How has Societe Generale’s business model evolved recognising the shift in the maritime industries?

The whole industry value chain is changing, with multiple stakeholders becoming more and more interlinked, especially in context of the energy transition. With attention firmly on the commercial viability and scalability of zero carbon fuels, the dialogue between upstream and downstream parties has escalated, involving energy companies, ship owners and even port operators. Banks have unprecedented opportunity to work closer than ever with their clients, beyond financing new eco-friendly vessels and retro-fitting existing vessels to reduce tailpipe emissions.  Bringing together our clients and other stakeholders, including accessing other institutional investors, is key to increased collaboration across the sector and unlocking value, and banks can be central to this critical pathway.  

It is therefore key that banks show their agility to evolve with the market, and this is what we are doing at Societe Generale. Aligning our shipping activity with a wider “shift” initiative across our Global Banking and Advisory division, we are leveraging our shipping expertise and the collective intelligence of all teams across related value chains to widen our approach across all maritime industries.  In addition to continuing our core shipping finance business, this enables us to follow new value chains from upstream to downstream, including energy suppliers and traders, shipping companies, port and terminal operators, equipment manufacturers, as well as financial investors. Through strategic dialogue with these multiple stakeholders, we can share our insight to evolving shipping trends and challenges with new emerging leaders, while accompanying our existing clients. Through this holistic approach, we will enjoy more strategic dialogue with our clients, providing them with innovative financing solutions and advisory services across the full value chain.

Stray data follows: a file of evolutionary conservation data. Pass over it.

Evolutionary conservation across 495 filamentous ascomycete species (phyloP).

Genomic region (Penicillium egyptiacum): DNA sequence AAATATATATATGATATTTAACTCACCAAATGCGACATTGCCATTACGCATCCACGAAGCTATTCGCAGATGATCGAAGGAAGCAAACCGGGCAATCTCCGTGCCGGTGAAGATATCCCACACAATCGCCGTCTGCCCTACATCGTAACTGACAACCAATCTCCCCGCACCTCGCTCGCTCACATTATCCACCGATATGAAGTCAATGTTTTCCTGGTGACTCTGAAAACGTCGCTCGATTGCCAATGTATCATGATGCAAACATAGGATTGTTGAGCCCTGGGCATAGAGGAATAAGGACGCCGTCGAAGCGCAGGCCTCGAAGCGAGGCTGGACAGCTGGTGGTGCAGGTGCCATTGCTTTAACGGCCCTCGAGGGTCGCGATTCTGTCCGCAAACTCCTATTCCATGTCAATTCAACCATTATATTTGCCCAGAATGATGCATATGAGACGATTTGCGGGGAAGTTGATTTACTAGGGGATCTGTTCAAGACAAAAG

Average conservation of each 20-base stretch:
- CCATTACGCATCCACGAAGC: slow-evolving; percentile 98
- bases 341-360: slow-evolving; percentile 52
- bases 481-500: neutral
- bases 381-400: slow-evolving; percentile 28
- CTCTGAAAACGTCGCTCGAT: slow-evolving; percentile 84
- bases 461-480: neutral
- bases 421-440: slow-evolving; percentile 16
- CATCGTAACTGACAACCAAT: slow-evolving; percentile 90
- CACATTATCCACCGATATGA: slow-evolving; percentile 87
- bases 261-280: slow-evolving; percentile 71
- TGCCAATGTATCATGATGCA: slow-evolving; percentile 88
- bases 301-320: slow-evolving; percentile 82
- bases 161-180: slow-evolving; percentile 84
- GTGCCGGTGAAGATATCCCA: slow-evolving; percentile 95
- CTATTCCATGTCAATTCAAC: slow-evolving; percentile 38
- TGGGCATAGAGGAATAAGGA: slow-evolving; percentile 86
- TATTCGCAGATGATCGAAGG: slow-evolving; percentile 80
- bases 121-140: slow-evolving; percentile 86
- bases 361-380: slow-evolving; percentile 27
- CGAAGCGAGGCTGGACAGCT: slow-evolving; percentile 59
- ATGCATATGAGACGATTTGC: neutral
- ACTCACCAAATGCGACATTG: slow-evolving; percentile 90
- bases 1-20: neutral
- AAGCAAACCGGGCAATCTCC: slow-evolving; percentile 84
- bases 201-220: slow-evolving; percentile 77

Paul Taylor Global Head of Maritime Industries Societe Generale